Common Threads – Retreat and Failure

Saturday, September 16, 2006 – 5:29 AM

Agile teams have use the concept of the “last responsible moment” – the last point at which a decision like a change in architecture, implementation or dependency can be made. In extreme cases this might include cutting the project entirely. Alpine climbers have a similar concept, the “turnaround time or point”. This is the last point on a climb where retreat is safely possible, either to descend safely before darkness or food runs out or because above this climbers must pass a feature which will be very hard or maybe impossible to descend safely.

In both cases after this point the team is committed to it’s decision and reversibility is probably not possible – you are failing forwards. In both cases this level of commitment dramatically increases risk.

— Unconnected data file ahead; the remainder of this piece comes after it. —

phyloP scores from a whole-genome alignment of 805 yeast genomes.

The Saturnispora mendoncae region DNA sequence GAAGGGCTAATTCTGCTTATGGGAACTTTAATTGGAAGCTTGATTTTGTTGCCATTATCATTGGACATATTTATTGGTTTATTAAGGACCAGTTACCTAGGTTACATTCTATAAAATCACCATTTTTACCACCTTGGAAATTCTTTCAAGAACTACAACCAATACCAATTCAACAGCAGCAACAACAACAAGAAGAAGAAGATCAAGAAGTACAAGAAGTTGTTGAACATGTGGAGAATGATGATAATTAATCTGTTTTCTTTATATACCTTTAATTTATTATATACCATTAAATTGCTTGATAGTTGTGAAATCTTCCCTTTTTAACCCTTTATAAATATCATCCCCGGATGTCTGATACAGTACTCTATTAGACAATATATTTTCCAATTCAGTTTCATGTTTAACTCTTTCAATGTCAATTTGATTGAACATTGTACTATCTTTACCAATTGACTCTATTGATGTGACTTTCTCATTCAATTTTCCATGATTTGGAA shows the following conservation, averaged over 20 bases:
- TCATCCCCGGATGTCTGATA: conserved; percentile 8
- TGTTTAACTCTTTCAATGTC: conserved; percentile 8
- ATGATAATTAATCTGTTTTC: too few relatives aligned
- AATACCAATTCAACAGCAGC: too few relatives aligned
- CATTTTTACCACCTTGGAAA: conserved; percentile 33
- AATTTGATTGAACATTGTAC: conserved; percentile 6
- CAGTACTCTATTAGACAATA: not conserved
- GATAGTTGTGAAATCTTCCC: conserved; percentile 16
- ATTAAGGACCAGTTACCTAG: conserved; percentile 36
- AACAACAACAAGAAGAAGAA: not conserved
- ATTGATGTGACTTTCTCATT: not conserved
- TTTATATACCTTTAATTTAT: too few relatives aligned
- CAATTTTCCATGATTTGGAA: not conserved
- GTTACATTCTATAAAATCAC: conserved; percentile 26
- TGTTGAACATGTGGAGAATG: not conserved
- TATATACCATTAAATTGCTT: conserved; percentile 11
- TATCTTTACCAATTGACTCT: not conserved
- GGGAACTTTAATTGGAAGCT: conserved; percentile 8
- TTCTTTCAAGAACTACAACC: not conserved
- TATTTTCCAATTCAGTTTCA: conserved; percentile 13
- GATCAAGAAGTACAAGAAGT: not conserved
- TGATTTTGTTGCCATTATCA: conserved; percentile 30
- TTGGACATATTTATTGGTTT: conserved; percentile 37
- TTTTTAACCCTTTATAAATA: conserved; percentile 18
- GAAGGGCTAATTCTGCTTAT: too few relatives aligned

Why don’t software projects “retreat” more often? In some cases a lack of courage to speak up when things aren’t right – “if they cut the project will I loose my job?”. But in most cases there simply isn’t enough feedback and enguagement from customers and stakeholders as to the state or value of the project and what feedback there is can be ignored. Maybe climbers retreat more often because the feedback from their environment is harder to ignore – rockfall or weather.

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